Dollar net longs hit 2-month high; pound shorts at record high -CFTC, Reuters

NEW YORK (Reuters) - Speculators lifted favourable dollar bets for a second straight week, with net longs hitting their highest in roughly two months, as investors priced in an interest rate hike by the Federal Reserve after the release of upbeat U.S. data this week.

The value of the dollar’s net long position rose to $10.52 billion in the week ended Oct. 4 from $9.71 billion the previous week, according to Reuters calculations and data from the Commodity Futures Trading Commission released on Friday. This was the highest since the week of August 9.

The dollar has garnered support from recent U.S. reports that showed strength in manufacturing and a rise in consumer confidence.

Friday’s U.S. non-farm payrolls report for September was slightly weaker-than-expected, but it was viewed as strong enough to keep the Fed on track to raise rates in December.

So far this year, the dollar index was still down 2.1 percent on Friday after gains of more than 9 percent in 2015.

“The combination of strong underlying inflationary pressures and waning oil price base effects means the Fed could find itself significantly behind the curve at the turn of the year – so much so that there may be upside risks to the current dot-plot projection of three hikes by end-2017,” said Viraj Patel, FX strategist at ING Wholesale Banking in London.

Patel said the prospect for more rate hikes next year should keep the dollar supported against low-yielding G10 currencies in the near term.

Sterling net short positions hit another record high of 97,572 contracts, data showed.

Friday’s flash crash which pushed sterling to another 31-year low was yet another reminder of the British currency’s vulnerability.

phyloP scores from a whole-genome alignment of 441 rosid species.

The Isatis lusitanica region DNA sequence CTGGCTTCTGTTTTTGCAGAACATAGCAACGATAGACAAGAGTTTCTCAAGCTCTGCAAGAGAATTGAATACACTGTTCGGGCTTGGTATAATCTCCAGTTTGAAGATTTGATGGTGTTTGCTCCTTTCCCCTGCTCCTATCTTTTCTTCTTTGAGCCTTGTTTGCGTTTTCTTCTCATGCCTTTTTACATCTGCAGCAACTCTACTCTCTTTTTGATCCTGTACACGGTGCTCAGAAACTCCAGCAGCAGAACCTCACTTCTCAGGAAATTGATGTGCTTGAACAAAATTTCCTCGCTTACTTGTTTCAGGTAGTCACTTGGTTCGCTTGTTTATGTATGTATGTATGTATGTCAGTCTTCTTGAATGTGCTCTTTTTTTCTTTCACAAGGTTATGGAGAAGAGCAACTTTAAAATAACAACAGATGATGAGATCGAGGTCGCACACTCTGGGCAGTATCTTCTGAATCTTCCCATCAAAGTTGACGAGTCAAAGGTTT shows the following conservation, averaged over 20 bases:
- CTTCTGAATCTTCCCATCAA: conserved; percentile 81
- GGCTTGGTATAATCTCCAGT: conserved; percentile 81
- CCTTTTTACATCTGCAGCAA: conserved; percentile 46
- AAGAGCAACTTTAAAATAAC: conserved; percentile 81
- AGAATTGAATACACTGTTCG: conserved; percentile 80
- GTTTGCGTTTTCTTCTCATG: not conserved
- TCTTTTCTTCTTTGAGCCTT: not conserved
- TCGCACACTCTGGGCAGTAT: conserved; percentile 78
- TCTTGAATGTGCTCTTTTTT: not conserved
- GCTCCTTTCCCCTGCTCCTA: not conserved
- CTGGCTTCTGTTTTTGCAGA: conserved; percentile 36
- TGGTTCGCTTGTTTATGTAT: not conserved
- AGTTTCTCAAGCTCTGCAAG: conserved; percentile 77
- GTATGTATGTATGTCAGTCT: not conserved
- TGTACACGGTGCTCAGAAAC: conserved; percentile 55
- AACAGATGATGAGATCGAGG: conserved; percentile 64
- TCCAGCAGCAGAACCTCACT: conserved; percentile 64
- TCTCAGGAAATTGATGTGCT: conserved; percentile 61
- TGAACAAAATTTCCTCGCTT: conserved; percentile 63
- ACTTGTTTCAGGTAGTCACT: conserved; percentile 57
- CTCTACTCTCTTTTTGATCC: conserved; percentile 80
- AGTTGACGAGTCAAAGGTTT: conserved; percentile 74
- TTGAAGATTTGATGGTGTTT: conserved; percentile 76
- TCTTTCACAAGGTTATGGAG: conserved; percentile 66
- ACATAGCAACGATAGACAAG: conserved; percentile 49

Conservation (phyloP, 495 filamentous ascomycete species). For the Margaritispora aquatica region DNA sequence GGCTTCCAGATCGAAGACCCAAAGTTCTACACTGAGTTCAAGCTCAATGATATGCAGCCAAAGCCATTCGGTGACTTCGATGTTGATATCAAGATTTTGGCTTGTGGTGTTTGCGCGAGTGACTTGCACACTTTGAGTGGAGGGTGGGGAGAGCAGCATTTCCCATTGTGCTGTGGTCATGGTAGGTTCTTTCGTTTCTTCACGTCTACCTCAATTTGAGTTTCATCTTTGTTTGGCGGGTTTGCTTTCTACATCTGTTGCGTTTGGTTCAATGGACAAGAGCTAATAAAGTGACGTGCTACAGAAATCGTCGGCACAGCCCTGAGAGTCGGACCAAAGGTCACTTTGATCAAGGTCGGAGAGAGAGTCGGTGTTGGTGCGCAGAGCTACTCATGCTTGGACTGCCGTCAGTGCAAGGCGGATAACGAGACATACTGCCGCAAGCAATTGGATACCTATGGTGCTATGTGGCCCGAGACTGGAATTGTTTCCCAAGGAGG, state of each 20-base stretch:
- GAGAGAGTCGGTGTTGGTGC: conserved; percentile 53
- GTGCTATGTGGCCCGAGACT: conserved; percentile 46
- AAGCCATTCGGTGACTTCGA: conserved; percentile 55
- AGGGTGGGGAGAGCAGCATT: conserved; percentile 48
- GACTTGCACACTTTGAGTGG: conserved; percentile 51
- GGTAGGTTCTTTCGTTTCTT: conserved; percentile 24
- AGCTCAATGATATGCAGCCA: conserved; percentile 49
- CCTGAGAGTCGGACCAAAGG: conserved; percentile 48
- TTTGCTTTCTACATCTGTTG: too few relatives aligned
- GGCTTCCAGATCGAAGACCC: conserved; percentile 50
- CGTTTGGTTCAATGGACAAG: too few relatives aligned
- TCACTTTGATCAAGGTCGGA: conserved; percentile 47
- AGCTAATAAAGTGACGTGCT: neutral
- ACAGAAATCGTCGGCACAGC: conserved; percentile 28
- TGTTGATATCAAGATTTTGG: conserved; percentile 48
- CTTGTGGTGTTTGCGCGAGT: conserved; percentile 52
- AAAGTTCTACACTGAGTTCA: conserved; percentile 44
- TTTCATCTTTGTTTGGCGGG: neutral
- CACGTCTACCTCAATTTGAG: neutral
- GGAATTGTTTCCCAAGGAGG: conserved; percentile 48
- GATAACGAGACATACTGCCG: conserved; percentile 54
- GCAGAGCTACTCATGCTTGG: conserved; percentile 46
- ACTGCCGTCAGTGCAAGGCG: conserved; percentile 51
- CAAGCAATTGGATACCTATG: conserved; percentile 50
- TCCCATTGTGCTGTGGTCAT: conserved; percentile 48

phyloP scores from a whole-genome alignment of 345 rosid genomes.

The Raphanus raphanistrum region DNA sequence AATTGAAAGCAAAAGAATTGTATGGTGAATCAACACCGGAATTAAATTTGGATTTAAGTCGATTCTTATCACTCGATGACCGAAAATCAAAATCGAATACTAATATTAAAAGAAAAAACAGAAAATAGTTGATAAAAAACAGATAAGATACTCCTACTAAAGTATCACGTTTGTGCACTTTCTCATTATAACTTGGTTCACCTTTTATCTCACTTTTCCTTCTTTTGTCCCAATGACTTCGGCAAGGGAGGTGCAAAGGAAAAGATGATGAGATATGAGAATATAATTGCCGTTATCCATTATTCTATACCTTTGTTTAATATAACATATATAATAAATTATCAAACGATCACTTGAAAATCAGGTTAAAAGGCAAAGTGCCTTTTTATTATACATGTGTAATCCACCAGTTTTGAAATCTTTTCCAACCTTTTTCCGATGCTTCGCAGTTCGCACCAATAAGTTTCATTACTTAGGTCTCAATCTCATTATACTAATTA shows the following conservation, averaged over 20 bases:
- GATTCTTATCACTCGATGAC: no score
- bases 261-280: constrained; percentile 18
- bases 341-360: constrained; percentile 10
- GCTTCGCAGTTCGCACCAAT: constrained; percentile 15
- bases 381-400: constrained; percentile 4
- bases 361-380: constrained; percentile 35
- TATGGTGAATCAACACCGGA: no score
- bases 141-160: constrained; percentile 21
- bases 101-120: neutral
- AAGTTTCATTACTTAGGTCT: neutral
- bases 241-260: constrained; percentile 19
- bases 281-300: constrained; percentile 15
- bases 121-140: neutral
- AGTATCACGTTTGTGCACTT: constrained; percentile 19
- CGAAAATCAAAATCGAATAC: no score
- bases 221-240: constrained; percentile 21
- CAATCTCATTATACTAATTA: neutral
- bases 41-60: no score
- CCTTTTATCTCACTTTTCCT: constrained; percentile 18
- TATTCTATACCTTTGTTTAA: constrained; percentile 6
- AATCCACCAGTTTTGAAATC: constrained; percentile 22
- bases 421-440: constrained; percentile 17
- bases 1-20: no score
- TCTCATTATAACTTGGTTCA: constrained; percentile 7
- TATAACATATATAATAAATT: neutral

The pound plunged on growing worries Britain would opt for a “hard” exit from the European Union. Sterling so far this year has lost nearly 19 percent of its value.

“It is important to note that the big picture has been sterling negative for many months when viewed from the (flows) perspective of global money managers,” said Samarjit Shankar, global markets strategist, at BNY Mellon in Boston.

“We have been highlighting the steady outflows from the beleaguered currency over the past year.”

The Reuters calculation for the aggregate U.S. dollar position is derived from net positions of International Monetary Market speculators in the yen, euro, sterling, Swiss franc and Canadian and Australian dollars.

Japanese Yen (Contracts of 12,500,000 yen)

$-8.346 billion

04 Oct 2016 Prior week


Long 101,986 97,432

Short 33,291 28,540

Net 68,695 68,892

EURO (Contracts of 125,000 euros)

$11.49 billion

04 Oct 2016 Prior week


Long 105,634 100,492

Short 187,693 176,522

Net -82,059 -76,030

POUND STERLING (Contracts of 62,500 pounds sterling)

$7.761 billion

04 Oct 2016 Prior week


Long 56,760 48,177

Short 154,332 135,891

Net -97,572 -87,714

SWISS FRANC (Contracts of 125,000 Swiss francs)

$0.375 billion

04 Oct 2016 Prior week


Long 19,293 12,803

Short 22,229 18,759

Net -2,936 -5,956

CANADIAN DOLLAR (Contracts of 100,000 Canadian dollars)

$1.067 billion

04 Oct 2016 Prior week


Long 32,585 34,579

Short 46,662 46,194

Net -14,077 -11,615

AUSTRALIAN DOLLAR (Contracts of 100,000 Aussie dollars)

$-1.824 billion

04 Oct 2016 Prior week


Long 73,545 62,892

Short 49,607 47,884

Net 23,938 15,008

MEXICAN PESO (Contracts of 500,000 pesos)

$2.223 billion

04 Oct 2016 Prior week


Long 22,358 24,865

Short 108,250 110,738

Net -85,892 -85,873

NEW ZEALAND DOLLAR (Contracts of 100,000 New Zealand dollars)

$0.564 billion

04 Oct 2016 Prior week


Long 32,224 34,159

Short 40,054 40,952

Net -7,830 -6,793

Reporting by Gertrude Chavez-Dreyfuss; Editing by Meredith Mazzilli and Richard Chang